Cross-Cutting Theme – Technology


The Adelphi College of Education and Health Sciences provides technology-rich teacher preparation through courses and clinical partnerships. Technology infuses our approach to teacher preparation, and cannot be separated from other aspects of our education. Teacher candidates are exposed to the latest and most important technologies for teaching in their fields through both core and elective courses. All programs model how digital technologies are used to acquire new skills and knowledge that is crucial to educators, how to collaborate with peers and mentors to design learning experiences, and how to produce materials for use in their classrooms. All programs integrate these technologies “across the curriculum”, others offer elective and required courses that focus on the specific technologies for their domains.

That integration is apparent in the interweaving of technology throughout the CAEP Standards, as well. The programs’ reported use of technology overall is given in 1.5.1 Technology Integration in Programs. The process of establishing technology integration in the EPP was represented in 2011 with the Technology Committee’s decision to use the Hunter Competencies. However, the initiatives involving technology integration began before that date, both in terms of course and field-based learning for teacher candidates (Smartboard Training in 2007) and field-based projects with P-12 students (the iPad Initiative in Mineola School District in 2010-11). The Hunter framework provided a way to establish a common language and basis for collecting meaningful evidence of progress with learning and technology.

In addition, coursework that includes technology was established at the Spring 2019 faculty retreat in a chart 1.5.1 Technology Integration in Programs. The coursework identified by EPP faculty in this process tended to be during the exploration/synthesis or reflective practice transition points of the programs. Example technology identified in the initial programs included SmartBoard, Moodle (a Google-based system) discussion boards, Google Suite (Drive, Classroom, Docs, Slides, Hangouts), educational apps such as Kahoot, StarTracker, NearPod, Virtual Reality, and Plickers, Excel Spreadsheets to collect and analyze student data, and online science simulations such as Phet, and National Science Teachers Association Learning Center Class Hub. Example technology identified in the advanced programs included Canva, Voicethread, Twitter, Prezi, PPT, Moodle, email, Google (Sites, Classroom), Wakelet, Turnitin (persuasive writing assignment), and online tools. 1.5.2 Candidate Use of Technology In Clinical Practice shows the types of technology used in student teaching and the clinical faculty qualitative comments of the candidate’s use of technology.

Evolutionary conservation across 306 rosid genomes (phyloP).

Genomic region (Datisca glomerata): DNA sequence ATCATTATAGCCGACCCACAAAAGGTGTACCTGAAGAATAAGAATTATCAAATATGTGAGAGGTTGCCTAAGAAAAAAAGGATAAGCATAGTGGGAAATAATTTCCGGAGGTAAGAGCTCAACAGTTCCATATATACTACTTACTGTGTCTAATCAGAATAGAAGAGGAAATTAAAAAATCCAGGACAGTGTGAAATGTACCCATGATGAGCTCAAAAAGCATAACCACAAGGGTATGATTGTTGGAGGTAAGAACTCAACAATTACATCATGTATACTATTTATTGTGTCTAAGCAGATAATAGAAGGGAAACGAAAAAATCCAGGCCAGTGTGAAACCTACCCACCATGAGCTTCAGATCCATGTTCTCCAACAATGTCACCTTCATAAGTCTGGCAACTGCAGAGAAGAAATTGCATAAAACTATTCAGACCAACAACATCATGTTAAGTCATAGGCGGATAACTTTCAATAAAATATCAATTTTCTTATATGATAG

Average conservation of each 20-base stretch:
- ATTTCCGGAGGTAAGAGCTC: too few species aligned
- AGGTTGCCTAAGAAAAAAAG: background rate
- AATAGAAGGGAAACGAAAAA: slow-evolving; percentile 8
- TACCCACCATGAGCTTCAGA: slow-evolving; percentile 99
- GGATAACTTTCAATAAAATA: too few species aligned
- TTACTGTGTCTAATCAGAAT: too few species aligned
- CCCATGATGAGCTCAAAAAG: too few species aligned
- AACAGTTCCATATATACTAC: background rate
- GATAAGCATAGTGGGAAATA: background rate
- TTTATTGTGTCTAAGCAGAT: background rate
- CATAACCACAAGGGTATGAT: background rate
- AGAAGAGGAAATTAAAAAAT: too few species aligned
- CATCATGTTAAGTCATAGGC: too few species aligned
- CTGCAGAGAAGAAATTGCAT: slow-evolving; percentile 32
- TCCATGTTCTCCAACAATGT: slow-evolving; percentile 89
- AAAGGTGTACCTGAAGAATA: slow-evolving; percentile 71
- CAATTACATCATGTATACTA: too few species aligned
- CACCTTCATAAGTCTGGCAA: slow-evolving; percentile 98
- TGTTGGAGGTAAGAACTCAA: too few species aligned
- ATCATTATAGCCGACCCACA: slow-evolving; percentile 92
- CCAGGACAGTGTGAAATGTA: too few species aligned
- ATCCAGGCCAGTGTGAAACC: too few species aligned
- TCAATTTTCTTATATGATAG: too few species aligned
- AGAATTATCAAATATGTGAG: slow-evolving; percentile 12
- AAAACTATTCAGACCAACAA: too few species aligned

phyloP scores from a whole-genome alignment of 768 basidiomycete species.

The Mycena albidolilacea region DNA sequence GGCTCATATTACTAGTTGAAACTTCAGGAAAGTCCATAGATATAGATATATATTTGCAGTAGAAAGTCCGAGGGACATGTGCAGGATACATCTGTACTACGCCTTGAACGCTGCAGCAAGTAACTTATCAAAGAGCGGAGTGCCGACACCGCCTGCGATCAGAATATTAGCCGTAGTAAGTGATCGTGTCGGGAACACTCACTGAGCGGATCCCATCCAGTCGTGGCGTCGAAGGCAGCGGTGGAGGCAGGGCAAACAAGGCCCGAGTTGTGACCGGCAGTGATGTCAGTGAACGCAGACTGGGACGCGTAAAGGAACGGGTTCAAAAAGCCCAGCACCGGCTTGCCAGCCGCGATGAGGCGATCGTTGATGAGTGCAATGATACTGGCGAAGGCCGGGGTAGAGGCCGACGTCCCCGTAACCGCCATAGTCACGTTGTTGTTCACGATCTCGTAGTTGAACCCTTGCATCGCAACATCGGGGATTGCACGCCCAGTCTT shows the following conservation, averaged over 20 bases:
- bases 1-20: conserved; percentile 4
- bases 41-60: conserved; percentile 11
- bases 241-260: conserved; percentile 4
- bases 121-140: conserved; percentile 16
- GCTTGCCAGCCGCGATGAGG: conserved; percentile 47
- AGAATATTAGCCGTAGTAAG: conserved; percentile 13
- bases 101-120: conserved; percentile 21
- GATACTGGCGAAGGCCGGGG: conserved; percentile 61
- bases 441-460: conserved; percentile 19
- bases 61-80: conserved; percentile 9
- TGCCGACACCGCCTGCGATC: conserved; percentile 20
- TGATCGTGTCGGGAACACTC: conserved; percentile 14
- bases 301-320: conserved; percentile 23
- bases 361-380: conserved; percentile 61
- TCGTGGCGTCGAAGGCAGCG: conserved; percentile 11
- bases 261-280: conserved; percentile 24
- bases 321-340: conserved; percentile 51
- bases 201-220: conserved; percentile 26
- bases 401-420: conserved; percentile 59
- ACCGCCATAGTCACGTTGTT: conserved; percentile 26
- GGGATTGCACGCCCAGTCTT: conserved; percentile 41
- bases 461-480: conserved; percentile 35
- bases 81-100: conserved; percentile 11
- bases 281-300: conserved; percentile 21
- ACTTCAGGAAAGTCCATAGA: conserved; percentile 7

One of the ways that the EPP is innovating use of technology in its programs is through the Mid-Point Assessment (Table 1.1.6), a program-based assessment that has multiple purposes for determining the progress of teacher candidates at the exploration/synthesis phase of the program, including the mastery of technology’s use in planning, instruction and assessment for diverse groups of students. It is the intention of the EPP faculty to establish a unit wide assessment 1.5.1.1 Effective Use of Technology Instrument and conduct backward mapping that will include collaboration with the EPP partners for how technology is used within the schools and placements, with any eye towards supporting innovative use in P-12 student learning.

The alignment of the InTASC Standards with the International Society of Technology in Education (ISTE) Standards was reviewed in Standard 1.5, as was the alignment of the ISTE Standards to the Danielson Framework for Teaching, Table 1.5.3 ISTE Aligned to the Danielson Framework for Teaching Data. While these alignments were established, the EPP undertook an inventory of clinical educators’ observation of student teachers using technology in the field settings from 2015-2018 by program, Table 1.5.2 Candidate Use of Technology in Clinical Practice. Technology ranging from video work to overhead projector displays to Smartboard and Smart Notebook use are richly described and part of what is intentionally brought into the field. An example of this the use of iPad for ELA and Math instruction (app School 4 One) with students completing lessons and tasks and receiving written and oral feedback on the system. Students work on computation, place value, number order, and word problems. Each teacher accesses the curriculum through their iPad. The curriculum includes videos and documents (graphic organizers) that are accessed through Google Drive. Teachers use the Promethean Board & SmartBoard during lessons and instruction in all subjects.

Assessment of technology use is part of the ongoing candidate monitoring system and the EPP faculty use technology for assessment purposes as well as assess candidate use of technology in the field (student teaching and observations with the Danielson Framework are examples of this). With the integration of the ISTE Standards into current innovative practices, assessment of technology will be part of the quality assurance system across the EPP.

 
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